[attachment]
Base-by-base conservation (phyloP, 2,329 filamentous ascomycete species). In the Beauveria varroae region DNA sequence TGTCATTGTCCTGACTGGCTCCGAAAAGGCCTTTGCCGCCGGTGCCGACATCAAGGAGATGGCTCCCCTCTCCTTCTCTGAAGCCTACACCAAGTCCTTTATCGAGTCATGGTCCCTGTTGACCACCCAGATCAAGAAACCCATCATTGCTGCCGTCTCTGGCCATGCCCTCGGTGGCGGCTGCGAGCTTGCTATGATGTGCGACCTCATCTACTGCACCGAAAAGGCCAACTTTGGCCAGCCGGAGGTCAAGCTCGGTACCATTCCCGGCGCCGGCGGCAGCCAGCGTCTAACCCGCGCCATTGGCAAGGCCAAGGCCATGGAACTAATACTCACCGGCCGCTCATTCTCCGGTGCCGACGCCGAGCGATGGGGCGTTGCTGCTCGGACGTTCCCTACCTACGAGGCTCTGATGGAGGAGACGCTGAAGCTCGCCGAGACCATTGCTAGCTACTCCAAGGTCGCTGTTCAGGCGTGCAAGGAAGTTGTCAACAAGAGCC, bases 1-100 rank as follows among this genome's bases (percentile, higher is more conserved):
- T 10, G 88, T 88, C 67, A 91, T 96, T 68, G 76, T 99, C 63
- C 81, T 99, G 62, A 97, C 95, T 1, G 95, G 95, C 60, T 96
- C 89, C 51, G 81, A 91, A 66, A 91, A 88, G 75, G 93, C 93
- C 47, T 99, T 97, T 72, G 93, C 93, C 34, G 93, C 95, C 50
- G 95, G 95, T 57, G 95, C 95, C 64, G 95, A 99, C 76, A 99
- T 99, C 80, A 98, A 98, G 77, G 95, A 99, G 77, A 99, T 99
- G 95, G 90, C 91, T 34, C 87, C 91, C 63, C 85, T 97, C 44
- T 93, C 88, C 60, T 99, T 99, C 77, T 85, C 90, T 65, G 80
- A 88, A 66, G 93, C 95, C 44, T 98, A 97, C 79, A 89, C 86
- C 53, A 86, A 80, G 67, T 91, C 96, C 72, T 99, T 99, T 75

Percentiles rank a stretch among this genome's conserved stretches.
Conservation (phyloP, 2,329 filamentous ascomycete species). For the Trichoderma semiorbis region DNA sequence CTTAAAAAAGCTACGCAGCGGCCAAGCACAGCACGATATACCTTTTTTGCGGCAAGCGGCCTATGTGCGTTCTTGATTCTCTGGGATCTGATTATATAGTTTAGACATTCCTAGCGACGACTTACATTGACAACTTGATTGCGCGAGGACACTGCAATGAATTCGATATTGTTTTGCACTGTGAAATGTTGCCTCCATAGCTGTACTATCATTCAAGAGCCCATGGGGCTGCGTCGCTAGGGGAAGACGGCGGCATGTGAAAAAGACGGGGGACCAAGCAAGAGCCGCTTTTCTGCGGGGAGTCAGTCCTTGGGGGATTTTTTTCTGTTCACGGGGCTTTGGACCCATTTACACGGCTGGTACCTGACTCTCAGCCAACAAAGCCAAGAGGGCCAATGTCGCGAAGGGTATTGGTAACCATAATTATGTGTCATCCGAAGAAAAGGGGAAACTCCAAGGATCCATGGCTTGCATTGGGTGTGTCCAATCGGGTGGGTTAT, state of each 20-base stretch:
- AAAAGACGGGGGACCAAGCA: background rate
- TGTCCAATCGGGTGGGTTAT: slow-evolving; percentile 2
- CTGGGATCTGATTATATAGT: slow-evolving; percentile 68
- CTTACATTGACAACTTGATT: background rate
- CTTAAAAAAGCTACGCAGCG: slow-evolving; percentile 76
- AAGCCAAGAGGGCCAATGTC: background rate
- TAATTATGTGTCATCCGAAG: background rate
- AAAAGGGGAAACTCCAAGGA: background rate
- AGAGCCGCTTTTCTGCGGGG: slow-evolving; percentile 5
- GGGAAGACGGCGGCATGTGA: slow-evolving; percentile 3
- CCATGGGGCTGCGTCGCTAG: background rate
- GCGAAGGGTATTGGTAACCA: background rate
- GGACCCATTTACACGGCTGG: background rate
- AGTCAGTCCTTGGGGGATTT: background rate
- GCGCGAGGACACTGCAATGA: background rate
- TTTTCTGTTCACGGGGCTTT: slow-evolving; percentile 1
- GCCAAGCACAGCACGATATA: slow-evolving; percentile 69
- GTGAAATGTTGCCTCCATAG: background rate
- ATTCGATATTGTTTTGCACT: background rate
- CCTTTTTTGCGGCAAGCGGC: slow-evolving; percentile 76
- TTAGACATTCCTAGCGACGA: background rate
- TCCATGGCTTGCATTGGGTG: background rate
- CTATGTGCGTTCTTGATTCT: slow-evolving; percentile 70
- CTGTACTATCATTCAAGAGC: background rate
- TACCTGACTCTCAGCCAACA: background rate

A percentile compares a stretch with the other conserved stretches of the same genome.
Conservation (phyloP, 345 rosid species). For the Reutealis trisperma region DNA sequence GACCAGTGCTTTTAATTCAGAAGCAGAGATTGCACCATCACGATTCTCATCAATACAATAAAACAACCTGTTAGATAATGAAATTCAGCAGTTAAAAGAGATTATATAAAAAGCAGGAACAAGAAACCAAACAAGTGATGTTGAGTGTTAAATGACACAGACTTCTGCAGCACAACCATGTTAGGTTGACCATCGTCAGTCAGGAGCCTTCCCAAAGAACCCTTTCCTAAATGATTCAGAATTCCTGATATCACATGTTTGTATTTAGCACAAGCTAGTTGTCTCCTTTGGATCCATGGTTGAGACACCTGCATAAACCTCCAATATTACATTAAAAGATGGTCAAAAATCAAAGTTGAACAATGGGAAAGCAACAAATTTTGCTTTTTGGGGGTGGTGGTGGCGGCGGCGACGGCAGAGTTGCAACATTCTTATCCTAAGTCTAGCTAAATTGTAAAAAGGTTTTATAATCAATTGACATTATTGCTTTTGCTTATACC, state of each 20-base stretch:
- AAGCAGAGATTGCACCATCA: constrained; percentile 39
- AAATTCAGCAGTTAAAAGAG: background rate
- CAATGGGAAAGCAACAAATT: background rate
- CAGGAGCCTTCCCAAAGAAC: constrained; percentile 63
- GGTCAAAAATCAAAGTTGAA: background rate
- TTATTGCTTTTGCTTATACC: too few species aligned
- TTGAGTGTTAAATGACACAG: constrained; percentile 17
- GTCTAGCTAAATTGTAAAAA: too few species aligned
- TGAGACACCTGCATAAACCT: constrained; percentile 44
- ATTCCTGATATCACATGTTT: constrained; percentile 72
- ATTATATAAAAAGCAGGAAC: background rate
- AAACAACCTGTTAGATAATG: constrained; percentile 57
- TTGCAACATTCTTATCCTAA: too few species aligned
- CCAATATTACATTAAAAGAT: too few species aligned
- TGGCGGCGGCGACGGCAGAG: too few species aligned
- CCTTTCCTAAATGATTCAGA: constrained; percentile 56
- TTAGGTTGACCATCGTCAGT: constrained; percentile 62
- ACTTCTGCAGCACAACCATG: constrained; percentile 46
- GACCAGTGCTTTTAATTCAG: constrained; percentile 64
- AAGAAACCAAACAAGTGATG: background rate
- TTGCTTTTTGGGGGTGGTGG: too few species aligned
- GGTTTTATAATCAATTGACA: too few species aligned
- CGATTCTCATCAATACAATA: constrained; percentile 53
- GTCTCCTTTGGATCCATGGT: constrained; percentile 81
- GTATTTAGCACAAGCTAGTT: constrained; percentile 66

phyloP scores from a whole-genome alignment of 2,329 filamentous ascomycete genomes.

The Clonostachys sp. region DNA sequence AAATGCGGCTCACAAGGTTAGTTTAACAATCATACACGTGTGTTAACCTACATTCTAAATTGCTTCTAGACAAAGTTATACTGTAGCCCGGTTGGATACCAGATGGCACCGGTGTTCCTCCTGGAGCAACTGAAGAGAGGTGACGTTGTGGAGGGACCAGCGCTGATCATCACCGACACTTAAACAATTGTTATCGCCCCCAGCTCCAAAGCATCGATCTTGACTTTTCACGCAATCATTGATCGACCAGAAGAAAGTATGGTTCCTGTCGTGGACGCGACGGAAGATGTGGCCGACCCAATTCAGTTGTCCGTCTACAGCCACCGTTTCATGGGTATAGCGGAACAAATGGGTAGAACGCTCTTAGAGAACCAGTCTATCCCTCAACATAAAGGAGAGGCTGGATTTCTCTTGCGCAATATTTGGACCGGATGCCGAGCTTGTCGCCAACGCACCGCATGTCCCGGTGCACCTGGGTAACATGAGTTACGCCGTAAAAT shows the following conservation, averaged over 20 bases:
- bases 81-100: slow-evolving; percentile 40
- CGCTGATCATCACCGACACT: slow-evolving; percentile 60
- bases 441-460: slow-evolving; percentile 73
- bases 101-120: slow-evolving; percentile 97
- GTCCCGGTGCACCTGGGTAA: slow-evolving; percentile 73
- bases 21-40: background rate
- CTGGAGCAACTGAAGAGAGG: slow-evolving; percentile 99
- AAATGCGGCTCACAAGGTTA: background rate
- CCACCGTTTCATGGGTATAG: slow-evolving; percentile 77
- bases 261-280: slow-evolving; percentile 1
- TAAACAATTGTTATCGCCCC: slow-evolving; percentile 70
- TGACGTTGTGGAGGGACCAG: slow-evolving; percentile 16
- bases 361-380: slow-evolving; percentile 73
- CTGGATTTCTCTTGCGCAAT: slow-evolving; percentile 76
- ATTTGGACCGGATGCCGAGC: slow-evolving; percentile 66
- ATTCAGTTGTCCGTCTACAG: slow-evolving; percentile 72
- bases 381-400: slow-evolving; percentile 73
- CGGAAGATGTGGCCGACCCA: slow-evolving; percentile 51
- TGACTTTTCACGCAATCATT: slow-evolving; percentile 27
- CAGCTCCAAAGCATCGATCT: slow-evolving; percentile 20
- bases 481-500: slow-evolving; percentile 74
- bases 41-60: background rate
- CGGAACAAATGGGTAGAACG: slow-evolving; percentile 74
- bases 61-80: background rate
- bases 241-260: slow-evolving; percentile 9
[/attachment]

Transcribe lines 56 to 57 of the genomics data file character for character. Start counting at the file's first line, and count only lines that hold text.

- CCTTTCCTAAATGATTCAGA: constrained; percentile 56
- TTAGGTTGACCATCGTCAGT: constrained; percentile 62